Before diving into marijuana and epilepsy, there are a few basics about cannabinoids to understand. The endocannabinoid system works to control various physiological functions in the human body through a series of receptors within the endocannabinoid system as well as other receptors. The ECS has two receptors that we know of: CB1 receptors, typically abundant in the central and peripheral nervous systems, manage physiological functions involving mood, memory, appetite, and sleep. CB2 receptors, on the other hand, are abundant in the immune system, digestive tract, and other tissues.

Additionally, the body produces two endocannabinoids, anandamide, which primarily binds with CB1 receptors and 2-Arachidonoylglycerol, which binds with both CB1 and CB2 receptors. Phytocannabinoids include tetrahydrocannabinol (THC) which binds with CB1 receptors to produce medicinal effects, as well as the euphoric effects often associated with marijuana.

Cannabidiol (CBD), produces medicinal benefit with no psychoactive effects because it doesn't bind the CB1 receptor in the brain. Rather, this cannabinoid binds with other receptors to produce therapeutic effects. CBD can even counteract the psychoactive effects of THC two ways:

Anecdotes or Science

In 2013, a young girl named Charlotte Figi suffering from debilitating seizures due to Dravet Syndrome brought the potential of cannabis to mainstream media. Experiencing nearly 300 grand mal seizures a week by the age of five, doctors had all but given up trying to figure out how to help Charlotte. Devastated by the prognosis, Charlotte's parents tried cannabis oil. Within her first doses, the seizures stopped, and by the age of six, her seizures had reduced to just two or three per month and mostly occurred in her sleep.

More recently, 12-year-old Billy Caldwell's illness was thrust into the media spotlight when his mother was caught attempting to bring cannabis oil from Canada into the UK to treat his seizure disorder. Despite being seizure-free for more than 8 months, authorities at Heathrow airport confiscated the cannabis oil and the seizures started again. Fortunately, some of his medicine was eventually returned.

Anecdotal stories of cannabis success like these, tug at the heartstrings, show the possibilities for cannabis and help alleviate any negative connotation associated with consuming this misunderstood plant. However, policymakers and lawmakers require more concrete evidence. Fortunately, the science behind the miraculous results is emerging as more researchers focus on the medical benefits of marijuana.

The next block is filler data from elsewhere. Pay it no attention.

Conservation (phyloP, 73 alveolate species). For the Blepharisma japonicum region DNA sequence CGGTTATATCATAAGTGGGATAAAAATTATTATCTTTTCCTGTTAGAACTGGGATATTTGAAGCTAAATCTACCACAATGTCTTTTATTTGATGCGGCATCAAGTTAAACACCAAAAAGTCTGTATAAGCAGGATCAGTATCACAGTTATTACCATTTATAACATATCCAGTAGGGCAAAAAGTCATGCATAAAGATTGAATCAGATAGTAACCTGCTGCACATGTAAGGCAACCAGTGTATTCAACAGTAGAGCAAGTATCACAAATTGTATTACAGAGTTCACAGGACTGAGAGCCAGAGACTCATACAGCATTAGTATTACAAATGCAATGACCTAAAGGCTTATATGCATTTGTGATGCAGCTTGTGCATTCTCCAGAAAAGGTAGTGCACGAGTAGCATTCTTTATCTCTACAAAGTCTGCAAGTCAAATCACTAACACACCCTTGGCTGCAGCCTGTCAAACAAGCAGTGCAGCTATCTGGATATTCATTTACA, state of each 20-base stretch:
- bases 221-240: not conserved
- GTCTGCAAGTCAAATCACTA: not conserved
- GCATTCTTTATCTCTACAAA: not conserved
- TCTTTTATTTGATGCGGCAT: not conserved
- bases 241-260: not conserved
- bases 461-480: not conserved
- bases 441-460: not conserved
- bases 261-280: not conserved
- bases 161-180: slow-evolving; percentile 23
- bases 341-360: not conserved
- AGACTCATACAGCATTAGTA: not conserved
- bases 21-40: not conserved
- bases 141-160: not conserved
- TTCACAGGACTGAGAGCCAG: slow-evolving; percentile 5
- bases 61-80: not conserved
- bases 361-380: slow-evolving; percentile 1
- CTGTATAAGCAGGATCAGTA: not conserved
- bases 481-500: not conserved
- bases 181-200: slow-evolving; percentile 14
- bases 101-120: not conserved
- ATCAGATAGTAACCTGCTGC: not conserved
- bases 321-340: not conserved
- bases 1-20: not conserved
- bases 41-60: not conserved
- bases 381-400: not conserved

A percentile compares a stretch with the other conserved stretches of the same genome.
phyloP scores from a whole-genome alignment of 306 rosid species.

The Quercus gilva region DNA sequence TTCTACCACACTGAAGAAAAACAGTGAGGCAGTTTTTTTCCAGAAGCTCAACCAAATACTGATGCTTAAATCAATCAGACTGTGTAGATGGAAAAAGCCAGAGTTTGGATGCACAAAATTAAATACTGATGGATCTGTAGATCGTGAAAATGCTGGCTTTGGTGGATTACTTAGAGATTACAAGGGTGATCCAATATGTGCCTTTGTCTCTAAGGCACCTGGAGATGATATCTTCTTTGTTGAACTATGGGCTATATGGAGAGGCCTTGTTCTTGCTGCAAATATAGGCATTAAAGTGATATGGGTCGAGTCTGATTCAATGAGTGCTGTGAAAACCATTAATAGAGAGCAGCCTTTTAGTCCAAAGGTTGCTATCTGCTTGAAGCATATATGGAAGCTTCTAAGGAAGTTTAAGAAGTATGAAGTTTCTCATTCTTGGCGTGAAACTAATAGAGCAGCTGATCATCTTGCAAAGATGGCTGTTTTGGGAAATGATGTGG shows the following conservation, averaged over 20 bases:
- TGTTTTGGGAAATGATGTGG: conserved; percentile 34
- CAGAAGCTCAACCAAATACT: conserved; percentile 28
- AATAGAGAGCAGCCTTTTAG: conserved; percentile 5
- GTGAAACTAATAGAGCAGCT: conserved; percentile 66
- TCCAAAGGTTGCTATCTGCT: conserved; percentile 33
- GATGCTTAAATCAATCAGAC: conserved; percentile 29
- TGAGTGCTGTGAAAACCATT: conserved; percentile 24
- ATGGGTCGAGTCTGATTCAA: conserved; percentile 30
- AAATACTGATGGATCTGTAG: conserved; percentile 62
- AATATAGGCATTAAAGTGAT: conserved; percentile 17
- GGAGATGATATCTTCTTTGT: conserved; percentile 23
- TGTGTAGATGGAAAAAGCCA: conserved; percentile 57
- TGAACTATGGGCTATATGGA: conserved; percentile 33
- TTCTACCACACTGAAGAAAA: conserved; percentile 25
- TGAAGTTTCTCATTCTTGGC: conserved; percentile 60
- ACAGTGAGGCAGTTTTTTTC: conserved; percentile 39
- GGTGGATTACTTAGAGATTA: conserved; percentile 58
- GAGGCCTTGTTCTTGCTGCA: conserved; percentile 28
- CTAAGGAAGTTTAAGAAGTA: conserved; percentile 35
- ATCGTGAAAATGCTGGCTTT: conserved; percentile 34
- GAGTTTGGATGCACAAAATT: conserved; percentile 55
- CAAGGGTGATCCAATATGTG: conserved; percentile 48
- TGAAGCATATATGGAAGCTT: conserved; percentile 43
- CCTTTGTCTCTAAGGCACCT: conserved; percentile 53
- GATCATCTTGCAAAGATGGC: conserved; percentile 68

How Cannabis Actually Helps

As legalization continues to creep across the nation and the world, more science is emerging to support the anecdotal stories about the effectiveness of marijuana for epilepsy. Today, research has shown cannabinoid therapy may help epilepsy and other seizures disorders in several ways:

Increasing Internal Cannabinoids to Reduce Excitotoxicity

The endocannabinoid system helps to control the excitability of neurons in the brain by producing anandamide, a cannabinoid produced internally, to activate CB1 receptors and produce neuroprotective effects. Cannabidiol enhances this process by preventing enzymes from metabolizing anandamide, thus allowing an increased, natural activation of the CB1 receptor.

Reduces Seizure Activity

Tetrahydrocannabinol, or THC, is most infamously known for the psychoactive, cerebral effects is caused by binding with the CB1 receptors. However, by activating this receptor, THC can also control seizure activity by reducing calcium spikes in the brain. Similarly, CBD has been shown to produce antiepileptic effects by controlling calcium levels and inhibiting certain calcium channels which help control excitability and control calcium overload.

Neuroprotective Ability

Even the US Government admits cannabinoids have neuroprotective abilities with Patent #6630507. Inflammation, over-excited neurons, and excessive calcium buildup in brain cells cause the condition to worsen, increase the production of free radicals and eventually lead to cell death. As a potent neuroprotective/antioxidant and powerful anti-inflammatory, CBD slows down neuron damage.

  • CBD suppresses cytokine production to reduce inflammation
  • CBD helps to prevent toxic calcium buildup
  • Suppresses glutamate transmission to decrease excitotoxicity
  • CBD influences other receptors like adenosine receptors and glycine receptors to reduce excitability

Scientific Studies for Medical Marijuana

Last year, a study out of Mexico, showed 17 percent of the participants experienced complete relief from epileptic symptoms, another 53 percent reported a 75 percent reduction in symptoms of Lennox-Gastaut syndrome.